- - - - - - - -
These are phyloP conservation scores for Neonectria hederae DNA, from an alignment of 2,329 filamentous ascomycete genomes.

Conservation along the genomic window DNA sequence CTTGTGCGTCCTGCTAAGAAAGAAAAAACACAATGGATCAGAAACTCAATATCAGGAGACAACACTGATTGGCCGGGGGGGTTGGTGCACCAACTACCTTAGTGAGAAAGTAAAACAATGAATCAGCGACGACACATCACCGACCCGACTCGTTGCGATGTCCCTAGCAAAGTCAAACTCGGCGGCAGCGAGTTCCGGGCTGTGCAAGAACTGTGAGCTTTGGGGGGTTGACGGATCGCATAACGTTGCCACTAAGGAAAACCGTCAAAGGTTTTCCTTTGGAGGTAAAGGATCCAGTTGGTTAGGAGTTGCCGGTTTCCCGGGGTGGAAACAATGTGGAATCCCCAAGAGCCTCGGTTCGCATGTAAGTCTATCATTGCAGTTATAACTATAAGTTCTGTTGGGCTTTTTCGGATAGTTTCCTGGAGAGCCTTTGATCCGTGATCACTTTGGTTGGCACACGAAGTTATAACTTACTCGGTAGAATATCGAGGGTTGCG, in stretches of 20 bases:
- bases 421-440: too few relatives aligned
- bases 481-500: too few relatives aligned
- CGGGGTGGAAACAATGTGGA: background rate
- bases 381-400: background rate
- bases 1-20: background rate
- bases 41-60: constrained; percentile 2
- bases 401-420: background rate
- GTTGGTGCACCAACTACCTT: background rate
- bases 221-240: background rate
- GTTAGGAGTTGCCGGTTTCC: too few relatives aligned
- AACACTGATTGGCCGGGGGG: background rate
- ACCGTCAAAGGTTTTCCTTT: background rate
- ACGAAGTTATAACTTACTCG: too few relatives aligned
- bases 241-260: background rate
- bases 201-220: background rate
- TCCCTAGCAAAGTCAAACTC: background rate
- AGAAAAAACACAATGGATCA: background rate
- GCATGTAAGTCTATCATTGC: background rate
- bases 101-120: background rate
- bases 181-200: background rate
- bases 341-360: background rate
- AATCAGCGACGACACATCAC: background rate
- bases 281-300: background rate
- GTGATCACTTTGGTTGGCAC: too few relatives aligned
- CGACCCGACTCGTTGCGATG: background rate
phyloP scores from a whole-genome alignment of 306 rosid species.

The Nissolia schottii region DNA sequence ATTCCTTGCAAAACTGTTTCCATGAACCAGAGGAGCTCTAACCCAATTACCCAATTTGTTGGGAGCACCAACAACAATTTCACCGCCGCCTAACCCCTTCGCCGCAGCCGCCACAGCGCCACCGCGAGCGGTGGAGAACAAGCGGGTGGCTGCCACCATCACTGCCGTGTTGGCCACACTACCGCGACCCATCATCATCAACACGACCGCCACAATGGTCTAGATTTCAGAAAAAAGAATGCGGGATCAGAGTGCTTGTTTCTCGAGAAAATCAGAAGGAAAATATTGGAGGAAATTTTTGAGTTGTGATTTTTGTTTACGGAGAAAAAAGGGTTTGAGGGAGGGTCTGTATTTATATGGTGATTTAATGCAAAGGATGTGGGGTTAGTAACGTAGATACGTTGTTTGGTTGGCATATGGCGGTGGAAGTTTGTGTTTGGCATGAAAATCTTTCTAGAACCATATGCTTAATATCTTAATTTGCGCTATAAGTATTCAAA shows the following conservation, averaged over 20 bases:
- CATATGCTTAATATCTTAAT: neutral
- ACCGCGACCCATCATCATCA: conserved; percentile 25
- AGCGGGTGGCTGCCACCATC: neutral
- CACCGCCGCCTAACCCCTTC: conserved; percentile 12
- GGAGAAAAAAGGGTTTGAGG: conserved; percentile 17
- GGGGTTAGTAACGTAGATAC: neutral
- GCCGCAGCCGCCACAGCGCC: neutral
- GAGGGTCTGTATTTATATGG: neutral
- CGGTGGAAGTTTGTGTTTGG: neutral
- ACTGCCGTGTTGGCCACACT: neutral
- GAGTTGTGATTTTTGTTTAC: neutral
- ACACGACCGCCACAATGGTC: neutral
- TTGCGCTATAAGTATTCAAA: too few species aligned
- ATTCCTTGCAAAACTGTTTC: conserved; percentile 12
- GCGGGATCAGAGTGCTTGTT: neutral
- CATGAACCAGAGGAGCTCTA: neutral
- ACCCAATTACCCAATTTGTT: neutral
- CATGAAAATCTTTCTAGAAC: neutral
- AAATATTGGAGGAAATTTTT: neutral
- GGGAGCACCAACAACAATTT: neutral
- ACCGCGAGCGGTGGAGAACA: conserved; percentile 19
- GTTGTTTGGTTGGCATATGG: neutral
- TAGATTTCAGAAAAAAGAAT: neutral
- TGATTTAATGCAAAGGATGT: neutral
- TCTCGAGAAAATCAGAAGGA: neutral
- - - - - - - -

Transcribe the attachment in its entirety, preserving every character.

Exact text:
These are phyloP conservation scores for Neonectria hederae DNA, from an alignment of 2,329 filamentous ascomycete genomes.

Conservation along the genomic window DNA sequence CTTGTGCGTCCTGCTAAGAAAGAAAAAACACAATGGATCAGAAACTCAATATCAGGAGACAACACTGATTGGCCGGGGGGGTTGGTGCACCAACTACCTTAGTGAGAAAGTAAAACAATGAATCAGCGACGACACATCACCGACCCGACTCGTTGCGATGTCCCTAGCAAAGTCAAACTCGGCGGCAGCGAGTTCCGGGCTGTGCAAGAACTGTGAGCTTTGGGGGGTTGACGGATCGCATAACGTTGCCACTAAGGAAAACCGTCAAAGGTTTTCCTTTGGAGGTAAAGGATCCAGTTGGTTAGGAGTTGCCGGTTTCCCGGGGTGGAAACAATGTGGAATCCCCAAGAGCCTCGGTTCGCATGTAAGTCTATCATTGCAGTTATAACTATAAGTTCTGTTGGGCTTTTTCGGATAGTTTCCTGGAGAGCCTTTGATCCGTGATCACTTTGGTTGGCACACGAAGTTATAACTTACTCGGTAGAATATCGAGGGTTGCG, in stretches of 20 bases:
- bases 421-440: too few relatives aligned
- bases 481-500: too few relatives aligned
- CGGGGTGGAAACAATGTGGA: background rate
- bases 381-400: background rate
- bases 1-20: background rate
- bases 41-60: constrained; percentile 2
- bases 401-420: background rate
- GTTGGTGCACCAACTACCTT: background rate
- bases 221-240: background rate
- GTTAGGAGTTGCCGGTTTCC: too few relatives aligned
- AACACTGATTGGCCGGGGGG: background rate
- ACCGTCAAAGGTTTTCCTTT: background rate
- ACGAAGTTATAACTTACTCG: too few relatives aligned
- bases 241-260: background rate
- bases 201-220: background rate
- TCCCTAGCAAAGTCAAACTC: background rate
- AGAAAAAACACAATGGATCA: background rate
- GCATGTAAGTCTATCATTGC: background rate
- bases 101-120: background rate
- bases 181-200: background rate
- bases 341-360: background rate
- AATCAGCGACGACACATCAC: background rate
- bases 281-300: background rate
- GTGATCACTTTGGTTGGCAC: too few relatives aligned
- CGACCCGACTCGTTGCGATG: background rate
phyloP scores from a whole-genome alignment of 306 rosid species.

The Nissolia schottii region DNA sequence ATTCCTTGCAAAACTGTTTCCATGAACCAGAGGAGCTCTAACCCAATTACCCAATTTGTTGGGAGCACCAACAACAATTTCACCGCCGCCTAACCCCTTCGCCGCAGCCGCCACAGCGCCACCGCGAGCGGTGGAGAACAAGCGGGTGGCTGCCACCATCACTGCCGTGTTGGCCACACTACCGCGACCCATCATCATCAACACGACCGCCACAATGGTCTAGATTTCAGAAAAAAGAATGCGGGATCAGAGTGCTTGTTTCTCGAGAAAATCAGAAGGAAAATATTGGAGGAAATTTTTGAGTTGTGATTTTTGTTTACGGAGAAAAAAGGGTTTGAGGGAGGGTCTGTATTTATATGGTGATTTAATGCAAAGGATGTGGGGTTAGTAACGTAGATACGTTGTTTGGTTGGCATATGGCGGTGGAAGTTTGTGTTTGGCATGAAAATCTTTCTAGAACCATATGCTTAATATCTTAATTTGCGCTATAAGTATTCAAA shows the following conservation, averaged over 20 bases:
- CATATGCTTAATATCTTAAT: neutral
- ACCGCGACCCATCATCATCA: conserved; percentile 25
- AGCGGGTGGCTGCCACCATC: neutral
- CACCGCCGCCTAACCCCTTC: conserved; percentile 12
- GGAGAAAAAAGGGTTTGAGG: conserved; percentile 17
- GGGGTTAGTAACGTAGATAC: neutral
- GCCGCAGCCGCCACAGCGCC: neutral
- GAGGGTCTGTATTTATATGG: neutral
- CGGTGGAAGTTTGTGTTTGG: neutral
- ACTGCCGTGTTGGCCACACT: neutral
- GAGTTGTGATTTTTGTTTAC: neutral
- ACACGACCGCCACAATGGTC: neutral
- TTGCGCTATAAGTATTCAAA: too few species aligned
- ATTCCTTGCAAAACTGTTTC: conserved; percentile 12
- GCGGGATCAGAGTGCTTGTT: neutral
- CATGAACCAGAGGAGCTCTA: neutral
- ACCCAATTACCCAATTTGTT: neutral
- CATGAAAATCTTTCTAGAAC: neutral
- AAATATTGGAGGAAATTTTT: neutral
- GGGAGCACCAACAACAATTT: neutral
- ACCGCGAGCGGTGGAGAACA: conserved; percentile 19
- GTTGTTTGGTTGGCATATGG: neutral
- TAGATTTCAGAAAAAAGAAT: neutral
- TGATTTAATGCAAAGGATGT: neutral
- TCTCGAGAAAATCAGAAGGA: neutral